DESCRIPTION: The I.G.N.I.T.E. Implementation in Small Jails seminar is designed to provide small jail administrators and staff with a comprehensive understanding of the I.G.N.I.T.E. (Inmate Growth Naturally and Intentionally Through Education) program and guide them through the process of implementing it within their facilities. This seminar will cover the key components of the program, including education, job training, and post-incarceration work opportunities for inmates, as well as the measurable impact it has on reducing violence in jails. Participants will also learn about the customizable playbook developed by the National Sheriffs’ Association (NSA) to facilitate the implementation process.

The seminar will provide participants with the knowledge, tools, and resources necessary to successfully implement the I.G.N.I.T.E. program in small jails and make a positive impact on the lives of incarcerated individuals.


  • Understand the core principles and objectives of the I.G.N.I.T.E. program: Participants will gain a thorough understanding of the I.G.N.I.T.E. program and its goals, including the importance of education, job training, and post-incarceration opportunities in reducing recidivism rates and fostering positive growth in inmates.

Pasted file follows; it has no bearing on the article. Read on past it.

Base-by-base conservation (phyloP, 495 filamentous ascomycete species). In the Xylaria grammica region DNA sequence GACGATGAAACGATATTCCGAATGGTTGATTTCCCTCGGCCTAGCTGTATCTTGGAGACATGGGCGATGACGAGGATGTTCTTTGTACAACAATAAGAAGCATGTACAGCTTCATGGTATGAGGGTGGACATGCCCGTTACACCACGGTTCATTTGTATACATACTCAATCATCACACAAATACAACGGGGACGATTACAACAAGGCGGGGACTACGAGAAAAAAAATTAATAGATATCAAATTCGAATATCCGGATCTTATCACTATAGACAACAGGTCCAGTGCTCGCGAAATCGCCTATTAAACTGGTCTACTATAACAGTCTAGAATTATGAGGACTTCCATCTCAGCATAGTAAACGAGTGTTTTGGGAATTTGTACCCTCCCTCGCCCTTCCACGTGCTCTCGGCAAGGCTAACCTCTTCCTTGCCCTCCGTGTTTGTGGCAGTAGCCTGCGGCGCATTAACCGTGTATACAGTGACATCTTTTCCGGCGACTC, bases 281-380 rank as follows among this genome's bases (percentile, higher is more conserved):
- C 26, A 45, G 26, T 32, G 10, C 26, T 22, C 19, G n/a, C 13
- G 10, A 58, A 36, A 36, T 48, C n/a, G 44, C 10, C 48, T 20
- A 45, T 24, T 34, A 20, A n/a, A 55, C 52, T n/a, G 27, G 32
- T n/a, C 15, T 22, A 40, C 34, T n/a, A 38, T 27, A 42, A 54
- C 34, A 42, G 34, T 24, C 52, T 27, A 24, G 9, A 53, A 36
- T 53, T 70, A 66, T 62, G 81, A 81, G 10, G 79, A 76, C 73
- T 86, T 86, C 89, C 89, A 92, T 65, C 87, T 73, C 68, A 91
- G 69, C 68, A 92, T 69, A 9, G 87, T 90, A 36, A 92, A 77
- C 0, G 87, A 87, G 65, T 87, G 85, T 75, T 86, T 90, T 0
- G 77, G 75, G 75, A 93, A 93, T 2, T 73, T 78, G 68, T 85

• Identify the steps and strategies for implementing I.G.N.I.T.E. in small jails: Participants will learn about the step-by-step process of implementing the I.G.N.I.T.E. program in small jail settings. They will explore strategies for overcoming challenges specific to small jails, such as limited resources and staffing, and adapt the program to suit their facilities’ needs.